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M. Ostermeier: Chance Reconstruction

img  Tobias Fischer

What adjectives could better define „Chance Reconstruction“ than „small“, „quiet“ and „fragile“: The longest piece here clocks in at just under five minutes. The entire album comes to a close after roughly half an hour. The loudest noise may well be a bittersweet Western-guitar cautiously dropping sad chords on a gently rocking loop of backward-pulses. Even the sound of your own breath feels intrusive at times as the music floats along on the wings of whisper. Before embarking on a solo career earlier this year, Marc Ostermeier  was mainly known as one half of Should. But the gently rolling drums, silky guitar lines and summery vocal harmonies of that project were always more „post“ than „rock“, tasting of pink-coloured cotton candy and floating with the grace of rabbit-shaped clouds on a blue sky. Even these tender tones now seem all but aggressively concrete in comparison - for his full-length debut under his civilian name, Ostermeier has burnt any remaining traces of the song-format and a traditional band-line-up.

To all appearances, we're in neoclassical territory here. Piano and guitar are sympathetically pitted against sonorous synthetic strings and pristinely crackling electronics. Passages for solo instruments take turns with carefully orchestrated tuttis. Meditative moments seamlessly lead into brittle beats. Arrangements are of a chambermusical transparency, with no single thematic line taking the lead and never more than four to five tracks sounding at a time. Mood and a carefully mapped-out trajectory of finely differentiated peaks and troughs reign over grand statements, linear build-ups and anthemic climaxes. With its sequence of interlude-like miniatures on the one hand and more expansive movements on the other, the album takes on the character of a suite or rather of a conceptual cycle, its different episodes linked by interrelated instrumentation, a shared sense for muted dynamics, an implicit narrative as well as a sense of pastoralia. The impression is further supported by the fact that while each individual piece is marked by an adamant adherence to a particular idea or ambiance, contrasts between tracks are actually quite palpable, rich textures giving way to sparse semblances, unadorned harmonies to lyrical melodies, pensive reveries to cool abstractions. The result is an evocative, zen-like discretion, which Ostermeier has, not inaptly, described as leading towards a „melancholic stilness - a place where one's entire focus is on inner movements, traces of dreams and long forgotten memories.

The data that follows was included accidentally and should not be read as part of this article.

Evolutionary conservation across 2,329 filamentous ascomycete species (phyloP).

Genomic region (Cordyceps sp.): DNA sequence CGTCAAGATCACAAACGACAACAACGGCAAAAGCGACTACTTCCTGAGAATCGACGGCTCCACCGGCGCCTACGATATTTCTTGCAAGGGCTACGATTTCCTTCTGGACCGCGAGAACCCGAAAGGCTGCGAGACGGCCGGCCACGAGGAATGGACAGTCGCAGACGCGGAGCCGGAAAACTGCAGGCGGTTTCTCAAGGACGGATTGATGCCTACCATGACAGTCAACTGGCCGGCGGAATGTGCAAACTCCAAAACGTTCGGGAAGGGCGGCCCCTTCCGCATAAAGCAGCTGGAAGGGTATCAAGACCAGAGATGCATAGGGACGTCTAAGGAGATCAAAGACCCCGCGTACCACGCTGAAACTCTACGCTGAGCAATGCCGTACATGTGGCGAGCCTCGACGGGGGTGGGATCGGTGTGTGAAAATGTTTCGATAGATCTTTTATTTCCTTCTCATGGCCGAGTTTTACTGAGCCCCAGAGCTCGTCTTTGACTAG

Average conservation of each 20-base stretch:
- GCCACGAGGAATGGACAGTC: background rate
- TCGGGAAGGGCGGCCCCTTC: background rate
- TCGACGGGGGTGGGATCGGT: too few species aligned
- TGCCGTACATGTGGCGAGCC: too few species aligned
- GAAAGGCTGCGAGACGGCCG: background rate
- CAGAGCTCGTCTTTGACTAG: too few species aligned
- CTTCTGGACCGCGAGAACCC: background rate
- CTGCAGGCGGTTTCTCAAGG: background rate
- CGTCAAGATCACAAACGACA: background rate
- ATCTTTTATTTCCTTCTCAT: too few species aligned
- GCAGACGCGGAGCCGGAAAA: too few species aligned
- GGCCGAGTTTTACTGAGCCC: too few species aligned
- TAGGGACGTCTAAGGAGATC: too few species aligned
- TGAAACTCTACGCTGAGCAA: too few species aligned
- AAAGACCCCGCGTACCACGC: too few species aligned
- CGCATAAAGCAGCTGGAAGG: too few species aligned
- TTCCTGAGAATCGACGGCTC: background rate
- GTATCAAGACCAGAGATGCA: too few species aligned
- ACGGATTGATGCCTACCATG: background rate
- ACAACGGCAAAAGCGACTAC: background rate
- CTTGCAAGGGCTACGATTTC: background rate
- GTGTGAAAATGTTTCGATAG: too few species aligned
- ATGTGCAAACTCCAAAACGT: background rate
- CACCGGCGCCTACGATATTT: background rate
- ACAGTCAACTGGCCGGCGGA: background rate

Referring to this music as „electroacoustic“ would be too analytical, characterising it as „Ambient“ too one-sided while applying any kind of clear-cut genre label to it disrespectful of its unique achievements. Ostermeier isn't just working on a cross-over between „classical“ timbres and „contemporary“ means, after all, but genuinely interested in finding adequate new forms for what may at first sight appear to be nostalgic sentiments and sounds. At its most minimalist, such as on the fleetingly stripped-down piano-thought „Suspended“, his vocabulary reduces music to the very skeleton of the traditional framework of pitches. At its most inquisitive, it creates shifting constellations of independently moving motives, ephemeral moments of constantly changing confluence. Occasionally, these can even, through surprising rifts, create the illusion of linear growth: For three minutes, „Hedge Game“ consists of nothing but dry, one-note string ostinatos, a single, dreamy piano line and the sound of what could be a bag of rice being emptied on the floor. Then, out of nowhere, metallic clicks merge into a rhythm, lifting the formerly inert elements off the ground and up into the air.

These occasional deviations from the subtly administered state of „melancholic stillness“ remain the odd exception, though. For most of the time, there is, on the contrary, a comforting sensation of near-stasis to these compositions. Which is not to say that nothing were happening. The real development, however, is taking place within the sounds and behind a screen as it were. It is almost, as if Ostermeier were sculpting new instruments for each piece – fantastical pianos made of marble, wood or granite - carefully adjusting their characteristics to the respective demands of his materials. Taking this attention to detail to extremes, each note, to be even more exact, is sculpted with his micro-chisels and surgical scalpels, until it has attained the right brightness, weight and colour. Once one has learned to listen to the unfolding prism of fore- and background, a single shimmering chord can take on powerfully metaphorical meaning, conjuring up intense images with nothing but an outwardly conventional triad.

While the purity of these insulated gestures may remind one of the precise, potent strokes of Japanese painting, the unfathomable depth of these seemingly simple pieces lends them an unexpectedly epic air. Yes, this is small, quiet and fragile music. But it is also the biggest small, loudest quiet and most incisively fragile music you'll hear for quite a while.

By Tobias Fischer

Homepage: M. Ostermeier
Homepage: Tench Records

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